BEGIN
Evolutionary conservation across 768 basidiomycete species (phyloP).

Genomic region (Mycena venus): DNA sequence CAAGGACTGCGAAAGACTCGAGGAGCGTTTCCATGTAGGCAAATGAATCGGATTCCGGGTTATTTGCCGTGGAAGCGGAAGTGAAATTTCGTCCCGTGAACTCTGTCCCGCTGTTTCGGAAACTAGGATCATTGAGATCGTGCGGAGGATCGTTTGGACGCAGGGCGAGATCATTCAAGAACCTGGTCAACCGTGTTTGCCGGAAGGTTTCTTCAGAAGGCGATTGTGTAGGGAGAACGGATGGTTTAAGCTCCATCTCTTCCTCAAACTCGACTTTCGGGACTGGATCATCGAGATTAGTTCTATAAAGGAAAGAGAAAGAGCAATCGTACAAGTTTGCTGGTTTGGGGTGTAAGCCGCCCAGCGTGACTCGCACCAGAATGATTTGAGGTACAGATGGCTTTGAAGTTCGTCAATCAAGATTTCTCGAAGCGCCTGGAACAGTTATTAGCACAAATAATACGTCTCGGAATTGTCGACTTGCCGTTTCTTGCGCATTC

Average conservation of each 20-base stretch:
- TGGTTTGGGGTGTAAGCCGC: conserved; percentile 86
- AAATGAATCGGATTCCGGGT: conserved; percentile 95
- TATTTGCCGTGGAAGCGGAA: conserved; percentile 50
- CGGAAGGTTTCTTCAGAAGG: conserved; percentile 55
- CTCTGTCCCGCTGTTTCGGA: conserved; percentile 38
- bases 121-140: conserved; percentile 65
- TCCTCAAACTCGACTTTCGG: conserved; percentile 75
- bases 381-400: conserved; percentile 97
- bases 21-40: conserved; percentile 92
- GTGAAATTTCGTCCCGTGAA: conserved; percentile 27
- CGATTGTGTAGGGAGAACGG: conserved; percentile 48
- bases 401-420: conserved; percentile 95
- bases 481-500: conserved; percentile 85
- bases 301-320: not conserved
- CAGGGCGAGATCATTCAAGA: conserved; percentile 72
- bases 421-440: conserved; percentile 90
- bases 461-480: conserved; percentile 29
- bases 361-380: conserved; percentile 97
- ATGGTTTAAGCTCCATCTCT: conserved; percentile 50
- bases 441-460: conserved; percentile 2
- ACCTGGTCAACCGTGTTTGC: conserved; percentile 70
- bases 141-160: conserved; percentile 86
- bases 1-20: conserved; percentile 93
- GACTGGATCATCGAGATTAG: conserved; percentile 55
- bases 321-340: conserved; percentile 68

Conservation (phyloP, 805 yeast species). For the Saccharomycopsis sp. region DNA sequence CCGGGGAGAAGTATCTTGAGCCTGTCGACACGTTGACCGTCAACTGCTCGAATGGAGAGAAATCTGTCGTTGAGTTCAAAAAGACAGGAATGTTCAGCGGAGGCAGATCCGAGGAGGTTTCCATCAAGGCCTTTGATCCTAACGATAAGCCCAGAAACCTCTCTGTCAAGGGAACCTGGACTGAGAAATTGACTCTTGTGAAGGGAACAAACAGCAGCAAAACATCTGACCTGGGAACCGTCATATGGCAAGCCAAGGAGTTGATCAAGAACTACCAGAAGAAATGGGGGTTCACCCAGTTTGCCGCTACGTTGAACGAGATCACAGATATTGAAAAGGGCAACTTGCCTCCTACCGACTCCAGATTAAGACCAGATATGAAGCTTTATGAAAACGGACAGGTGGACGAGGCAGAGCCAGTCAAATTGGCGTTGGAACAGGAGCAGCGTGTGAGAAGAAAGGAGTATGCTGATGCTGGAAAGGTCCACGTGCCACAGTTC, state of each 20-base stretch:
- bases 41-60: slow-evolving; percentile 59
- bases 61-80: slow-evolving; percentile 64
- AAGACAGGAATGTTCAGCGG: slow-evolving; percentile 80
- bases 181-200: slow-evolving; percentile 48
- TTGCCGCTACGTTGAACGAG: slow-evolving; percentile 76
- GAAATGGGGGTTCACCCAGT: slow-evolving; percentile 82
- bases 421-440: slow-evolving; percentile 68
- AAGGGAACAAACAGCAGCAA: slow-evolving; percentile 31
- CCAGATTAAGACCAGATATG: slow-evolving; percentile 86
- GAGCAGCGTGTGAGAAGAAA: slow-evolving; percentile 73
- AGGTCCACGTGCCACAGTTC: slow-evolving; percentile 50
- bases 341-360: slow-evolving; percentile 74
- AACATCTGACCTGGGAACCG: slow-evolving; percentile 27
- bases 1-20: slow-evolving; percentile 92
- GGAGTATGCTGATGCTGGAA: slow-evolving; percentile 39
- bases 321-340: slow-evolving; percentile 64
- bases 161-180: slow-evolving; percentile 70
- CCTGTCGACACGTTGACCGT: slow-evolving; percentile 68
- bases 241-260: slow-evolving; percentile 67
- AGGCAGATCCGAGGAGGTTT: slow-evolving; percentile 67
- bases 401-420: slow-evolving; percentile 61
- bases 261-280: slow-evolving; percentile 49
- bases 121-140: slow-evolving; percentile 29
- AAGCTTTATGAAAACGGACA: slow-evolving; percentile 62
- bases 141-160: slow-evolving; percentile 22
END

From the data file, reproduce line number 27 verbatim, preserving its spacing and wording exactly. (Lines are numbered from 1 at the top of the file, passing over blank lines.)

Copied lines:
- GACTGGATCATCGAGATTAG: conserved; percentile 55